Week 46 – 28 May 2017:
With the Best of Intentions
It is comforting to know that the world is full of good people. These are the sort of folk who stop and offer help when they see you puzzling over a street map. Those same people will attempt to assist an ill or injured animal, perhaps by taking it to a veterinary practice or a wildlife rescue centre. This sort of behaviour isn’t about trying to save a species from extinction. It is an attempt to do the right thing for an individual animal in need.
The IUCN considers the Long-eared Owl to be of least conservation concern. Somewhere between 2,000,000 and 5,500,000 mature individuals are spread widely over Asia, Europe, North Africa and parts of North America. There is no reason to believe that they will fall to extinction anytime soon. Even so, there are those who believe that every individual is precious, and will attempt to assist a Long-eared Owl in distress.
Alessia Mariacher of the Istituto Zooprofilattico Sperimentale delle Regioni Lazio e Toscana and her colleagues collected data about admissions of Long-eared Owls to thirteen wildlife rescue centres in Italy. It was their hope that the results of the study would help to illuminate the sources of wildlife morbidity and mortality in the region.
Between 2014 and 2014, 391 live Long-eared Owls were taken into rescue centres for assistance. Almost sixty percent of these were adult birds, and most of those were admitted during the non-breeding season. Not surprisingly, young birds were mainly brought for assistance between April and June. Of those individuals that had suffered trauma from collisions, most were adults. They had likely been struck by automobiles or had hit fences or windows. A disturbingly large number of adults had been shot. Some had been poisoned, possibly through secondary exposure to rodent poisons. Most younger owls were healthy at the time of admission, having been found on the ground or on branches in wooded habitat. Although many of these young birds were almost certainly still under the care of their parents, some were admitted for care in a malnourished or injured state.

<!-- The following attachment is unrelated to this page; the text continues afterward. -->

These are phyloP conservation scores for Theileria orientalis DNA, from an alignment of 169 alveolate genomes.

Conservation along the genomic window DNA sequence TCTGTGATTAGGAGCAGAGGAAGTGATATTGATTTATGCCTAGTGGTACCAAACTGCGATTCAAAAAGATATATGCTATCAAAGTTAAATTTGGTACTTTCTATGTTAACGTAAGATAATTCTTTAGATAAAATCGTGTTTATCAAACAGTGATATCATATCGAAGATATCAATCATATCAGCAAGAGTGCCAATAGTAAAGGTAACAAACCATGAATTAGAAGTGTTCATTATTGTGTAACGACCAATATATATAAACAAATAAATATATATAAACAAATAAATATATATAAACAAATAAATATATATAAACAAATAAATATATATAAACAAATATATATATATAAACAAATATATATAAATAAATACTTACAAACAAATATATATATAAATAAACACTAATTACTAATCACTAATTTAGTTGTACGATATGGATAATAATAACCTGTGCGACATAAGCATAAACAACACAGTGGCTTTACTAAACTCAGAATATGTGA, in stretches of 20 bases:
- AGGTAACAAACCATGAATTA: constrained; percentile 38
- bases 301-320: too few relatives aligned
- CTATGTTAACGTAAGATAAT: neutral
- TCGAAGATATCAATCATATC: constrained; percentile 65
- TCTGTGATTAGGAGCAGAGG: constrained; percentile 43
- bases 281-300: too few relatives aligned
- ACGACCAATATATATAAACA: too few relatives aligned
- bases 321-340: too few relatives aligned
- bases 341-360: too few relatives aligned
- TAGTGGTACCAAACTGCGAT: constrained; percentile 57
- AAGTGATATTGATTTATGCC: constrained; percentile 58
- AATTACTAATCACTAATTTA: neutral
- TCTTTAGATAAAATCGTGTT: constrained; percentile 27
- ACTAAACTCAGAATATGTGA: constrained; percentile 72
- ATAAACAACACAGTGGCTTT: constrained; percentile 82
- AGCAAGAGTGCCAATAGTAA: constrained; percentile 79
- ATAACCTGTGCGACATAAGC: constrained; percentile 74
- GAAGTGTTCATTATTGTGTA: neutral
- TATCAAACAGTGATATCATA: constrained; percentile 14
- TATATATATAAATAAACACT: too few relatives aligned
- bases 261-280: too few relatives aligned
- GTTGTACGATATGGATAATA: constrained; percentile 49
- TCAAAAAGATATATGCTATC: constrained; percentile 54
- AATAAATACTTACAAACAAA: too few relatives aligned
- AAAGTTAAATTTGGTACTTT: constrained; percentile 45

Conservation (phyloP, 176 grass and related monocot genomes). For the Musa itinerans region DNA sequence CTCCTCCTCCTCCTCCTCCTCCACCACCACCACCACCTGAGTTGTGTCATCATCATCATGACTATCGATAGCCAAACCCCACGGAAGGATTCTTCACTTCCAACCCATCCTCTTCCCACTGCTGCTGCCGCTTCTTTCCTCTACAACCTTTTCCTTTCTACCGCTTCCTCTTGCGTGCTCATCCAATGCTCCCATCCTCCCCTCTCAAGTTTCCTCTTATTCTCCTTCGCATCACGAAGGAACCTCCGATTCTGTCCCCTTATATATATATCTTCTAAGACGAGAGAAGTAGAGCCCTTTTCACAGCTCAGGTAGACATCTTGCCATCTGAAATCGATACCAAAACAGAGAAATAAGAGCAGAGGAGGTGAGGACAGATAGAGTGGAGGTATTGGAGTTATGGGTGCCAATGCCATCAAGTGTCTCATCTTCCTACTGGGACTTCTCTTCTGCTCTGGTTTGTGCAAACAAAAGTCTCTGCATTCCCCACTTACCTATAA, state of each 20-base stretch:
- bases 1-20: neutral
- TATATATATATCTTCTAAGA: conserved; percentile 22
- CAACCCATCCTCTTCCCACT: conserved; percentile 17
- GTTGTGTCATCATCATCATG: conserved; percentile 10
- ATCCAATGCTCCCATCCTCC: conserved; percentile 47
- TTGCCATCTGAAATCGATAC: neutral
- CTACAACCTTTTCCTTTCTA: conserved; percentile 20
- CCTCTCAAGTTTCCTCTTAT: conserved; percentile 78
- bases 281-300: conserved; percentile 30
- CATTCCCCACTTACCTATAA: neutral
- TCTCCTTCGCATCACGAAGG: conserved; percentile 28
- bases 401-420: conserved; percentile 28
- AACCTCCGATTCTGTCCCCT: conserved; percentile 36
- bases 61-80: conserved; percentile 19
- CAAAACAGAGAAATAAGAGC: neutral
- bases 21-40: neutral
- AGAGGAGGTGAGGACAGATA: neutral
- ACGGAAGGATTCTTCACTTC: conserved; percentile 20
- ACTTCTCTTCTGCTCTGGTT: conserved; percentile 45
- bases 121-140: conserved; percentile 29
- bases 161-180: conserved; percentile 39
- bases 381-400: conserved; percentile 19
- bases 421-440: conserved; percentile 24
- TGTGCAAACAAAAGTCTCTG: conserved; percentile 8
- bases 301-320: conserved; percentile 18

Despite the best efforts of personnel at the wildlife care centres, 64% of adults died while in care. This is not an unusual statistic. On a far happier note, 81% of young birds survived the experience. Mariacher and her colleagues reinforced an important message for those who find young birds, apparently abandoned. There are many reasons for a chick to leave its nest including the avoidance of nest parasites and potential predators, and a search for a cooler spot; it may not be abandoned at all. When it comes to owls, “these chicks still depend on their parents for food for the next few months, and may appear helpless by well-meaning passers-by who collect them” wrote Mariacher et al.
If we wanted to know more about the ultimate causes of owl mortality, it would undoubtedly be desirable to complete a comprehensive veterinary assessment of each casualty. This could include screening for poisons, and a study of diseases that might be acquired by birds while in care. Ideally release would be followed by monitoring of the health and longevity of the former patients. Given that the resources needed for this type of investigation is unlikely to made available any time soon, we will have to learn what we can from studies like the one by of Mariacher and her colleagues.
Mariacher, A., R. Gherardi, M. Mastrorilli and D. Melini. 2016. Causes of admissions and outcomes of Long-eared Owl (Asio otus) in wildlife rescue centres in Italy from 2010 to 2014. Avian Biology Research 9:282-286.
Photo credits: Long-eared Owl stamp – www.pinterest.com; Long-eared Owl adult and chick, © Rick and Nora Bowers/VIREO – www.audubon.org